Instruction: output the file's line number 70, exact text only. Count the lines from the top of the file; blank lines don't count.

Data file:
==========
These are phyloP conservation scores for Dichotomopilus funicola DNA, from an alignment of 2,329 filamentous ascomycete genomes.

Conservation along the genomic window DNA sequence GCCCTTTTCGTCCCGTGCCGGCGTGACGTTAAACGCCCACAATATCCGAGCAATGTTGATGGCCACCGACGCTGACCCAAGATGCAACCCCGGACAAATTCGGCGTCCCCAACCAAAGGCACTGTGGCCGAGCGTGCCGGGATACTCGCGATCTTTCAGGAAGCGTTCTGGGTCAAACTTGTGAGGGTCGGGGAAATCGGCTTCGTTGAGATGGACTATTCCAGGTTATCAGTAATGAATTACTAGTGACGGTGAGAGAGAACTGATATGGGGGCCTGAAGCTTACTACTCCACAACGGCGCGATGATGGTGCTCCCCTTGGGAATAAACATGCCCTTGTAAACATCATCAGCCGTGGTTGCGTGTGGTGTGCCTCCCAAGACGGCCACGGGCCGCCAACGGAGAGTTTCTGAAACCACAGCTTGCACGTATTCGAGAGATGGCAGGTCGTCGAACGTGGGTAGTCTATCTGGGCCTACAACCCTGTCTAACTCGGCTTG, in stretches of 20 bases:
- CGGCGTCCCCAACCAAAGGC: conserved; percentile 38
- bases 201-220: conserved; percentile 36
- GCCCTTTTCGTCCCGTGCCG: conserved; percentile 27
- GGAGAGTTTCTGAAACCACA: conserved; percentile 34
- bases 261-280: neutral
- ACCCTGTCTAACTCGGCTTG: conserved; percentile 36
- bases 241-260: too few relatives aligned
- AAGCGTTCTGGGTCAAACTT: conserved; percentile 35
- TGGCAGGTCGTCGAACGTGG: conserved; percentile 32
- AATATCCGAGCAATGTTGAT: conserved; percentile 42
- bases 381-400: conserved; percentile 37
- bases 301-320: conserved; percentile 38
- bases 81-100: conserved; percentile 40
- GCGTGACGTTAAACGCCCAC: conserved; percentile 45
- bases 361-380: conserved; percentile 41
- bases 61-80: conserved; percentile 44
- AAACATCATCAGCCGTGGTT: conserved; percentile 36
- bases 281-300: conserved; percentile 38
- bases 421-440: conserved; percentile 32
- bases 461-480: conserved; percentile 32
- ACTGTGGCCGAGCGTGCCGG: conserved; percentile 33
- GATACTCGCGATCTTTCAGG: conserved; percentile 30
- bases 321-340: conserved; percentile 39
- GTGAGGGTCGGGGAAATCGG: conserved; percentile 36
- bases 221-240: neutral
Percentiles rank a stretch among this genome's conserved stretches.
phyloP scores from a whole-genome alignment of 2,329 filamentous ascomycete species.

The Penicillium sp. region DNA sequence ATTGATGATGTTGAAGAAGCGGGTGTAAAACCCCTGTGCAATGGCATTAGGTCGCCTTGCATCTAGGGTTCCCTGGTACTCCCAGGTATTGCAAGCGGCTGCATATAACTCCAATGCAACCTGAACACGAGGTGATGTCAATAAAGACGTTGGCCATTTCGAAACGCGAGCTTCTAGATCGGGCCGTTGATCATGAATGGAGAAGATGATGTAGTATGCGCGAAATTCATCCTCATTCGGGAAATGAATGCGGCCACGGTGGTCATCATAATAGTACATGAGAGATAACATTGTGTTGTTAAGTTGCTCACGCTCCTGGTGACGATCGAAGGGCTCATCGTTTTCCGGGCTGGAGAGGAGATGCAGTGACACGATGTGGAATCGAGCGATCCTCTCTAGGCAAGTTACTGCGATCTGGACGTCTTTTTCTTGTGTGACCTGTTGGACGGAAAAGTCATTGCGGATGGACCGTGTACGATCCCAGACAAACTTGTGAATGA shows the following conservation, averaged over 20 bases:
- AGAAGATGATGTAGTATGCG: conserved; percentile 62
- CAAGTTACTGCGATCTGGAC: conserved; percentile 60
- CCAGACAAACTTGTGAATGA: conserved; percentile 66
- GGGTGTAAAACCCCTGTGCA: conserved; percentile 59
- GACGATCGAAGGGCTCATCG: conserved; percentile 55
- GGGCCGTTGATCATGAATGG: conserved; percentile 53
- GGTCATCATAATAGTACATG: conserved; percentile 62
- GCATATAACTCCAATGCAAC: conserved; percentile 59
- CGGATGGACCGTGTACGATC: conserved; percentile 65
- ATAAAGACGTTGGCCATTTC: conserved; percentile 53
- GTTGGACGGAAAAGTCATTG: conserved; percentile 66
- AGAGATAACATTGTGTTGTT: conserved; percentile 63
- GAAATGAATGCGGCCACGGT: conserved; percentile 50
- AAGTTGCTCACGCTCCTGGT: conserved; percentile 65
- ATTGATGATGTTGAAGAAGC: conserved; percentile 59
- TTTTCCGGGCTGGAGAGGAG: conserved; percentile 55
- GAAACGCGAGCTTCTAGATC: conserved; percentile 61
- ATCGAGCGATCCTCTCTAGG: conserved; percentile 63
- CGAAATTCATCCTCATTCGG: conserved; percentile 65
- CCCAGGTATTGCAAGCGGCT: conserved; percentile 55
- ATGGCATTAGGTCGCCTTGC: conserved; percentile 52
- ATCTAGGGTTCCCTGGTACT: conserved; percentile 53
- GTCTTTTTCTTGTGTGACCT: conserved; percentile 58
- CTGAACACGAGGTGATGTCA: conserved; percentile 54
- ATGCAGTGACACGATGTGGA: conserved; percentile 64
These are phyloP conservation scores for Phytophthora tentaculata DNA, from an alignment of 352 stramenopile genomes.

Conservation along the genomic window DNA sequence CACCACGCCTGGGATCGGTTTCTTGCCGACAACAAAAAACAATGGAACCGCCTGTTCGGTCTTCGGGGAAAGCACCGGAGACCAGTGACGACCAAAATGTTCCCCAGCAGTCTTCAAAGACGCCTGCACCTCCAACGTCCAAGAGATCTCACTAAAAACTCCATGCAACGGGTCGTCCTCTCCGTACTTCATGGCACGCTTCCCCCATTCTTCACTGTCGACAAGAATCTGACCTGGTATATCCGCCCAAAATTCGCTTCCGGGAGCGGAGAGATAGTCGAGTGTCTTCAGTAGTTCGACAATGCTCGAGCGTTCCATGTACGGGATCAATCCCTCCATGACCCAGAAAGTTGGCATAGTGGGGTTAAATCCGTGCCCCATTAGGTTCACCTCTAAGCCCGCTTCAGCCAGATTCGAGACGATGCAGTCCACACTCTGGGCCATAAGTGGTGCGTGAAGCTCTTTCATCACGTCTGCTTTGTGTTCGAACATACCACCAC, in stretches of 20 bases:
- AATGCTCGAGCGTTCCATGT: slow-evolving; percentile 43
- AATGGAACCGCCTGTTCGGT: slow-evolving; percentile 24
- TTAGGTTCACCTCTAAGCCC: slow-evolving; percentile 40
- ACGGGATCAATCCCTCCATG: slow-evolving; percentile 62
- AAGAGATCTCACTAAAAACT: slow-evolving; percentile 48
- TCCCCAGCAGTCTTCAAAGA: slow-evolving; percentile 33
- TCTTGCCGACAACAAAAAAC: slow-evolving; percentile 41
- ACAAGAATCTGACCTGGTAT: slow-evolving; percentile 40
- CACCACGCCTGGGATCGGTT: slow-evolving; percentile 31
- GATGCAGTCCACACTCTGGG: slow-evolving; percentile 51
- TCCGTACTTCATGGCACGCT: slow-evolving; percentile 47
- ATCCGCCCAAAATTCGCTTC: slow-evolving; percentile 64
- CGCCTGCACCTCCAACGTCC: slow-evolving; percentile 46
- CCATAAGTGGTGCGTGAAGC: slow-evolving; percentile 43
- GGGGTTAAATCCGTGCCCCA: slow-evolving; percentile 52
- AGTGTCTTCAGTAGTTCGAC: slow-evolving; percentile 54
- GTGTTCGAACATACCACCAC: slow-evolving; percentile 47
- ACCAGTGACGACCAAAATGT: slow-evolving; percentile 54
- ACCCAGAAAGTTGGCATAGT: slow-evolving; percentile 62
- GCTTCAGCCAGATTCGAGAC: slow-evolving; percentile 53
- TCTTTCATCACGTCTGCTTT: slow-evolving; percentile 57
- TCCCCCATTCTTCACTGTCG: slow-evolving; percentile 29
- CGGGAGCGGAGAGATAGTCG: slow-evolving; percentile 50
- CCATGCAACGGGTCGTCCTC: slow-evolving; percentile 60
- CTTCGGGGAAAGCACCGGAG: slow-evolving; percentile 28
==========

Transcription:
- CGCCTGCACCTCCAACGTCC: slow-evolving; percentile 46